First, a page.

Saturday started a bit more low-key: brunch with the boyfriend, followed by meeting up with Lisanne for some serious writing. This time, we weren’t going to get carried away with conversation. We stuck to five-minute breaks between 25-minute stretches of silence, and I got out the entire second chapter of my novel. During our second break, I had shared a bit of what I was writing, and some of Lisanne’s questions led to me adding a bit more to the second chapter than I had originally planned.

We retreated to the park afterward, sat in the grass beneath a tree, and talked about writing and life. I think I liked this arrangement better than our last meeting; we got more work done while still being able to socialise and enjoy each other’s company afterward. I’m sure we’ll do so again soon.

From there, I met some friends for an afternoon of snacks and drinking. Then we headed off for the show in the park, me thinking I was entirely too drunk to be bothered by the crowds. In the beginning, it was fine, though I kept complaining that the music was too much soul and not enough beat. Then the act changed, the beat drew a bigger crowd, and I peaced out.

I only meant to step to a less densely-packed area for a moment, take a breath, maybe grab a bite, and head back in. Instead, I found my feet carrying me out of the park, my thumbs texting my friends to let them know that I’m fine, but I’m leaving. I wasn’t really fine, but I went for the shorthand. I knew I was going to be fine and that even if I was in a state, it would pass, and I didn’t want them to worry over me. Enjoy the show, but I’ve gotta get out of here.

I felt a little stupid being bothered by it, but I’ve long known that I’m a homebody, and my weekend had already been filled with social activities. I could have figured that my reserves would be low and I would’t be able to properly deal with stressors. Still, I did go out for a little bit, I heard some good music, I sang in a crowd with friends. That’s a win.

For the end of Pride Weekend, I had planned on going to the parade, but I didn’t feel up to crowds again. I opted instead for a quiet afternoon with my boyfriend at a friend’s place. We watched the Pride episode (a Pride episode? Did they do more than one?) of Queer as Folk, made comments on how much has changed since that show originally aired, and ate entirely too much junk.

I came home and ended up doing some more work on Claire. I was describing a conversation that was happening during a drive, so I decided to pull up the google and take a virtual trip down familiar roads. It’s the first time I’ve really done this, a good dozen years after the time when I drove those roads most often. The experience was surreal, and really helped me pace the conversation and weave in little details, some versimilitude. I know these roads. My school bus used to take me down them, so that even before I started driving, I had memorised their twists and turns.

There was even a memory around a certain twist, and as I wondered if it was too dark and too real to include, I wrote it in. I can think about it when I’m editing. I’m going to have a lot to consider in terms of where I draw the line between fact and fiction.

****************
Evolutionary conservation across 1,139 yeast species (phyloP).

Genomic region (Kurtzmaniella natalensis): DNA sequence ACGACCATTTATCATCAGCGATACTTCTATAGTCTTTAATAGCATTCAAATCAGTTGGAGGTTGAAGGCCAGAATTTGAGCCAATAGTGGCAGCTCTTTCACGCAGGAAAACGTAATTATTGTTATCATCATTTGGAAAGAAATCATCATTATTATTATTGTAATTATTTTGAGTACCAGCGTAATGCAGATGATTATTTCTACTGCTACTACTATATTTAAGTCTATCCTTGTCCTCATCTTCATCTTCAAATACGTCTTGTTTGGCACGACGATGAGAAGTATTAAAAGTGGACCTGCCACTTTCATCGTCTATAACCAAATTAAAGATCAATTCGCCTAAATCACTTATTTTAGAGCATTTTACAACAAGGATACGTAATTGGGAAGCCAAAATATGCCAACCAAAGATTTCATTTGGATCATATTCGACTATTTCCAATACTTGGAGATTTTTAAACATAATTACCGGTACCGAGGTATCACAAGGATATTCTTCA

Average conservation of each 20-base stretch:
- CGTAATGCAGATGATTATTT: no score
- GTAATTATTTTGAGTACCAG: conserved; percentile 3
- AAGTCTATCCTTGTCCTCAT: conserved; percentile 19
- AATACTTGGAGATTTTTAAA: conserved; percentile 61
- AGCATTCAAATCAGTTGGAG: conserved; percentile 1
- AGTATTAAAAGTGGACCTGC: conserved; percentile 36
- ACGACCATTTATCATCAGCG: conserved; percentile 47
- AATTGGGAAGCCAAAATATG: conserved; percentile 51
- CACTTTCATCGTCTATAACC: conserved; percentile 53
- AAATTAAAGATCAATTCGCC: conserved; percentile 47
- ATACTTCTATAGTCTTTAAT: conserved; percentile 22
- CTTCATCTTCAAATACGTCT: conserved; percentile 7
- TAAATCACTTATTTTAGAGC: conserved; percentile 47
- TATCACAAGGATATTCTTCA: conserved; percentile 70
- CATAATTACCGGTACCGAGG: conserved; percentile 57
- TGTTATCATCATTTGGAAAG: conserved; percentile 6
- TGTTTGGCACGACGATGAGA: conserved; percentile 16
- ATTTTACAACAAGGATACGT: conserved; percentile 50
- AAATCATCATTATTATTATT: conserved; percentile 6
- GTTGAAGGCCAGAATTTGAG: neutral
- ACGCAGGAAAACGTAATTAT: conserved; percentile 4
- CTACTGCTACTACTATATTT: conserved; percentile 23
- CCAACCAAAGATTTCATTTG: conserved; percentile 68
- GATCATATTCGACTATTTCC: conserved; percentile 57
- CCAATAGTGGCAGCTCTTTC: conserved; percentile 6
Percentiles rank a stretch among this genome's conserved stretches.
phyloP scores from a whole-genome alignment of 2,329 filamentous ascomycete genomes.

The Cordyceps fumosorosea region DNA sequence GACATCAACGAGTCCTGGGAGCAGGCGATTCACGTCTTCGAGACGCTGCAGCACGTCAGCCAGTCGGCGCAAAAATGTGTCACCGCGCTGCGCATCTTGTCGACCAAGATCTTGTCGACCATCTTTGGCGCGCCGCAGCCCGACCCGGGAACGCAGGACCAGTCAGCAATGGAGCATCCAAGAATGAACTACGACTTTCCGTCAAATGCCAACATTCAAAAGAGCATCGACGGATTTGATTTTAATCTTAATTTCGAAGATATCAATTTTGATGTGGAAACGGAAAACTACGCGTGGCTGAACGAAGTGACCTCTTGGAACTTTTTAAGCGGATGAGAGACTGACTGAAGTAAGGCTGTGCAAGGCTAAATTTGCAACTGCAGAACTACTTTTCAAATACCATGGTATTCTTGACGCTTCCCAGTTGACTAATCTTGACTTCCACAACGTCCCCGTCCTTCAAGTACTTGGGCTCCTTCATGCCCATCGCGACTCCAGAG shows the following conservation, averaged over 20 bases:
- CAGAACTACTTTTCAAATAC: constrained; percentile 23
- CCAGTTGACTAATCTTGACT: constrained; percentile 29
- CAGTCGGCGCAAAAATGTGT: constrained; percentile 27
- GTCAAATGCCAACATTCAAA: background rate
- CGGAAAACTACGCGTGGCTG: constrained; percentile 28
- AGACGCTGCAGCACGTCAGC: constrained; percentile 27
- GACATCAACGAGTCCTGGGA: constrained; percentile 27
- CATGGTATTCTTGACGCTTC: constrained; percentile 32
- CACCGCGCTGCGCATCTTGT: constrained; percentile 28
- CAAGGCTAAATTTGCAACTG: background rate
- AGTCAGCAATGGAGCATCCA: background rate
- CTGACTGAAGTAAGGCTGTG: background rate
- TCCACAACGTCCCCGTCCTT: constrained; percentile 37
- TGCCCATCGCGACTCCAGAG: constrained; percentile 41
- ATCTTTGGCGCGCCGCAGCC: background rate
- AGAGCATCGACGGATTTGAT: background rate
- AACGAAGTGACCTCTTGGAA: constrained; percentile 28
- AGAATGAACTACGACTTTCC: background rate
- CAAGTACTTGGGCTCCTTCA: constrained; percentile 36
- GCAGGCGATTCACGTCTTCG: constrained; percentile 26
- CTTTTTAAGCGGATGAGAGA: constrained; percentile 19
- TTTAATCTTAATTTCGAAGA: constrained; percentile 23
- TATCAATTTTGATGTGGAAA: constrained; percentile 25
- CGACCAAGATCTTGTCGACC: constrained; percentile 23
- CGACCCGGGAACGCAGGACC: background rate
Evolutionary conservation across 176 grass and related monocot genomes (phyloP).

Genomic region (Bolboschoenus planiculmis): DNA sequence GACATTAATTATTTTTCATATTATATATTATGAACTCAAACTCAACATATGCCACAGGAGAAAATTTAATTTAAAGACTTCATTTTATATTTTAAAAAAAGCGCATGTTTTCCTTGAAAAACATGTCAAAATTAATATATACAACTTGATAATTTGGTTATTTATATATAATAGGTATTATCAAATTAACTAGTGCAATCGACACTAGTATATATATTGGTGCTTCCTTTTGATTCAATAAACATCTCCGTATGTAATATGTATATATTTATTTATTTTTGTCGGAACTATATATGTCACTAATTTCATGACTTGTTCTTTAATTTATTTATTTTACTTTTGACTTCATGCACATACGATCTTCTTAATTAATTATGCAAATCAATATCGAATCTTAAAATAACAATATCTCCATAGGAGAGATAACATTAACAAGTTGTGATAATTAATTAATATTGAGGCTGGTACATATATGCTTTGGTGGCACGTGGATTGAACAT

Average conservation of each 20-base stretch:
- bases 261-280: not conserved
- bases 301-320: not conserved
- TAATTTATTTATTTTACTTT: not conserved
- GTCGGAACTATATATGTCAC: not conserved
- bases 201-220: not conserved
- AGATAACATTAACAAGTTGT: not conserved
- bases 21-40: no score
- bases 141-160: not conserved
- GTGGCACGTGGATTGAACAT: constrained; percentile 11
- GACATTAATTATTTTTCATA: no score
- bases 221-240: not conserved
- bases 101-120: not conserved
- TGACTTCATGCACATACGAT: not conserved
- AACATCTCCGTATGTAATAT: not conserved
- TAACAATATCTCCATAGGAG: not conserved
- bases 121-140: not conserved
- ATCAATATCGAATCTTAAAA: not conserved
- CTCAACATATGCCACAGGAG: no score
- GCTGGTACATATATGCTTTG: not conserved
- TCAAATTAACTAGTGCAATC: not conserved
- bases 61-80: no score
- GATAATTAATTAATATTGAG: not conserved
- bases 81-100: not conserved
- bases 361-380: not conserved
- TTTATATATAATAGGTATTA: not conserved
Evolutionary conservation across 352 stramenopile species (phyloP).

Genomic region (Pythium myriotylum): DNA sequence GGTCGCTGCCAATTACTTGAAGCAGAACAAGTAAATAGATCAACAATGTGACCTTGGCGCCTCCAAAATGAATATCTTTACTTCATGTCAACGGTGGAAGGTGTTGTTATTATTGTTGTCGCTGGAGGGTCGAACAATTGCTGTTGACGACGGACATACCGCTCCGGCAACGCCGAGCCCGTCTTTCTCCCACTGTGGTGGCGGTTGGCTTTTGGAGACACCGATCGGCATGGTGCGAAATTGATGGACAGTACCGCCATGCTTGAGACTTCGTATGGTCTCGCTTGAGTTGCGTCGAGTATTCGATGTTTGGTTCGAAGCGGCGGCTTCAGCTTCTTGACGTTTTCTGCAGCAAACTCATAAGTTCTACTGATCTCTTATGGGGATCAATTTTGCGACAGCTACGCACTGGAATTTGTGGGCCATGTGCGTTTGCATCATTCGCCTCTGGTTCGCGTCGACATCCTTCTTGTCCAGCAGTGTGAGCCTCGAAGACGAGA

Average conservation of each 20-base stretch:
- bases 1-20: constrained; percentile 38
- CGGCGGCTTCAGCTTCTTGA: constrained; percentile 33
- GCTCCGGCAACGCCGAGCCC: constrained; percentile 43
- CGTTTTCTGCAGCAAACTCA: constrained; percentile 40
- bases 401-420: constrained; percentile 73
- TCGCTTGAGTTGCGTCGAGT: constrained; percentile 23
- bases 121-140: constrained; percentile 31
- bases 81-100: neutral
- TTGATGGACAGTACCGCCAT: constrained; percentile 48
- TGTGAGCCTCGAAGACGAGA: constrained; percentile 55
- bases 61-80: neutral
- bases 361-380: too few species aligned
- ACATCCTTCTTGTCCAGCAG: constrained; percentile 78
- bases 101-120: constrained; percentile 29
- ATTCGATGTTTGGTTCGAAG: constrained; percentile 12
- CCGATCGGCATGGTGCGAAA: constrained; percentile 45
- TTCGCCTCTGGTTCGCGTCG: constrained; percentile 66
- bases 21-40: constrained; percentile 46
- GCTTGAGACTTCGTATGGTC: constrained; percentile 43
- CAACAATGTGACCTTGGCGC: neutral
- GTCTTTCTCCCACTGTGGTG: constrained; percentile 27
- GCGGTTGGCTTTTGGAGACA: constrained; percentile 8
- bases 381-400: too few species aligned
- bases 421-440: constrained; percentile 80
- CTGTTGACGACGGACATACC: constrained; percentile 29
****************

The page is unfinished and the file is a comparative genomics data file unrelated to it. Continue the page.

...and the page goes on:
Energy levels

I had a fantastic weekend. Verdungeons & Dragons on Saturday after my shift; we finally reached level three, and I completely flubbed my character’s very first spell. Then brunch with a friend and some mild shopping before the QWF picnic.

Now, you might be wondering why someone would possibly think it’s a good idea to brunch before a picnic. I suppose we can chalk it up to me trying to have my cake and eat it too. Plus I don’t have a kitchen, I didn’t bring anything, so it didn’t feel right to mooch off of everyone’s collaboration to the event. I did sample some delicious sugar tartlike thing with pecans in it and I swear, I had an out-of-body experience.

As expected, it was great to talk to other writers about writing, to hear their experiences, to hear some of what they’ve worked on (I’ve made a note to look up a book later). I really enjoy the sense of community and camaraderie that I feel with these folk, and look forward to getting to know them better. It’s also reassuring to know that when I progress in my writing life, there will be people to ask for opinions and advice.

The other half of my weekend was given to cleaning in my apartment, sensibly nudged there by my boyfriend. I’ve basically been living in his place, and the landlord will need to show mine to interested renters, so it was due. We spent three hours sweating with only a fan to push the hot air around us. I was sweeping and cleaning up, but poor Fred was using hot water in the kitchen and scrubbing cabinets. Before we could finish all we wanted to, I called it quits; my head was pounding, my temper was building steam, and I was tired of standing.

So, socializing (a LOT) and keeping pretty physically active put me in no mood to go and deal with the daily grind. Getting back to work wasn’t so bad, but I had to start canceling on events to be able to stay home and recover energy. I feel a little guilty, but I’ve come to an understanding that if I don’t manage my energy levels, I start to feel a little frayed at the edges, and my mood sours. If I want to function and be productive in my daily life, I need to maintain a certain balance. Then it’s easier to make time to write, and I feel happy about having been productive in my writing life, and that feels great.